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photo of Nebbiolo by Tim Ramey.Nebbiolo is considered one of the great wine varieties, bigger, more acidic and tannic, sometimes even bitter, than most types, but consequently long-lived and prized by collectors. Jealously guarded in its native Italian home and most famous appellation of Piedmont, very few nebbiolo cuttings and clones have been exported to other countries.

The name nebbiolo has two probable origins. Ripe nebbiolo grapes have a very prominent "bloom" that gives them a "foggy" or "frosted" look, so the name could come from from "nebbia", Italian for "fog". It is an alternative possibility that the name simply comes from "nobile", Italian for "noble". Nebbiolo also goes by the names Spanna, Picutener and Chiavennasca in various Italian districts.

Cultivated since the 14th Century in Valtellina, an east-west valley in the Lombardy region at the foot of the Alps, north of Lake Como, this is the only region where nebbiolo is grown in Italy outside Piedmont.

Although there are dozens of nebbiolo clones and nebbiolo is prominent in and famous for producing wines like Barolo, Barbaresco and Gattinara, the reality is that this variety makes barely 3% of all the wines produced in Piedmont. There are twice as many acres planted with Dolcetto and ten times as many planted with Barbera.

Part of the reason for this, in spite of its reputation, is that nebbiolo is one of the more problematic grapes for both vineyardists and winemakers. Although nebbiolo vines perform much better in calcareous rather than sandy soils, they are very sensitive to both soil composition and climate and can yield wines that vary widely in body, color, tannin and acidity, as well as aroma and flavor complexity, when grown in only slightly different locales.

Nebbiolo grape skins are thin, but quite tough and fairly resistant to molds and pests. A very slow ripener, nebbiolo prefers an average seasonal temperature of between 64° and 69° F. In cooler climates, the vines need the best exposures in order to reach maturity.

Some winemakers feel that nebbiolo is even more difficult to work with than pinot noir. It can be changeable, moody and unpredictable while undergoing typical cellar and aging procedures. It is historically blended with other grapes (barbera is the conventional choice in Barolo) to soften the mouth feel and deepen the color.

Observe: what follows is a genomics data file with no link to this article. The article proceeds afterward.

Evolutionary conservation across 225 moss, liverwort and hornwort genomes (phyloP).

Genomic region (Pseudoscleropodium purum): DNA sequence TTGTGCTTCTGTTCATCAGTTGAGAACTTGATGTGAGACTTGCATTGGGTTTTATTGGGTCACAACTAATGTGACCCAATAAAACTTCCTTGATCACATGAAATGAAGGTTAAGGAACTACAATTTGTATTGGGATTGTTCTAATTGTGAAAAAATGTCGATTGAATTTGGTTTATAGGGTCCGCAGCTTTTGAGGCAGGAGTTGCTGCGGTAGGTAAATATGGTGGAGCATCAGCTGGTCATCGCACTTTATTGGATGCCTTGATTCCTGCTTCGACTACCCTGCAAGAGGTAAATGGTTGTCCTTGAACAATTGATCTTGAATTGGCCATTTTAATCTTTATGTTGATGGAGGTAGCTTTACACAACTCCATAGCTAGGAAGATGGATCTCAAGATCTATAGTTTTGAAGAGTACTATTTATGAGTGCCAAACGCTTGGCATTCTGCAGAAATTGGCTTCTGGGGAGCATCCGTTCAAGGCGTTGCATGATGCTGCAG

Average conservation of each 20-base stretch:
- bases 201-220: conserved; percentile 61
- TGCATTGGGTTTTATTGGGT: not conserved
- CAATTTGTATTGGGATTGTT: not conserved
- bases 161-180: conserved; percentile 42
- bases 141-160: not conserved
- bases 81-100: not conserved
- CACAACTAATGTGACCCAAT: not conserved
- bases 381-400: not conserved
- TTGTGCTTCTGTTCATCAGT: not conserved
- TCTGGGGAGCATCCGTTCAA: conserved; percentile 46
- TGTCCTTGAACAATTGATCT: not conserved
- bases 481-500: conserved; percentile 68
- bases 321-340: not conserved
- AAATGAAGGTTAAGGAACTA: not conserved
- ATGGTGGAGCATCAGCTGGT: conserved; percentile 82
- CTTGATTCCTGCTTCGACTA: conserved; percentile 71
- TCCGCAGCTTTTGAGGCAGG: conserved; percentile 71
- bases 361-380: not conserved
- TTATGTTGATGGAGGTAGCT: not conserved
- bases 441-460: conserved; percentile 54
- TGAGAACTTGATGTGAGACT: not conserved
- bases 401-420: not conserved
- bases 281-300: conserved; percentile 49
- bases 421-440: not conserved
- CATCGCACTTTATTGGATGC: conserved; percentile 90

Nonetheless, wherever vintners aspire to producing wine inspired by Barolo, nebbiolo is also grown, including Australia, California, New Zealand, South America and South Africa. Argentina has the largest acreage planted, but no region outside Italy has yet shown much potential for high quality wine production from this grape.

Typical Nebbiolo Smell and/or Flavor Descriptors
*Typicity depends upon individual tasting ability and experience and is also affected by terroir and seasonal conditions, as well as viticultural and enological techniques. This list therefore is merely suggestive and neither comprehensive nor exclusive.

Varietal Aromas/Flavors:

Processing Bouquets/Flavors:

Floral: rose, violet

Terroir: coffee, earth, truffle

Fruity: blackberry, cherry

Oak: oak, smoke, toast, tar, vanilla

Spicy: anise, cocoa, licorice, nutmeg, white pepper

Bottle Age: leather, cedar, cigar box

Mouth feel / Texture:
heavy, rich, tannic, chewy, alcoholic

Wines made from nebbiolo are typically tart, tannic and alcoholic and the resulting wines can require long aging to be at their best. The classic romanticized description of Barolo is "tar and roses"; the best may also smell of cherries, violets and black licorice or truffles and have rich, chewy, deep and long-lasting flavors. Good Nebbiolo can harmonize with the richest, strongest-flavored meats and stews, as well as dry, aged cheeses that may be too strong or distinctive for other wines.

by Jim LaMar

International Convention on the Nebbiolo Grape

1. Jancis Robinson, ed. The Oxford Companion to Wine, 3rd Edition. New York: Oxford University Press, 2006

2. Benjamin Lewin. Wine Myths and Reality, Dover: Vendange Press, 2010.

3. Erika Montovan, Piedmont Wines/Nebbiolo, I vini del Piemonte (winery consortium website) 2015

4. Julia Harding, Jancis Robinson and José Vouillamoz. Wine Grapes: A Complete Guide to 1,368 Vine Varieties, Including Their Origins and Flavours. London: Allen Lane/Penguin and New York: Ecco/Harper-Collins, 2012


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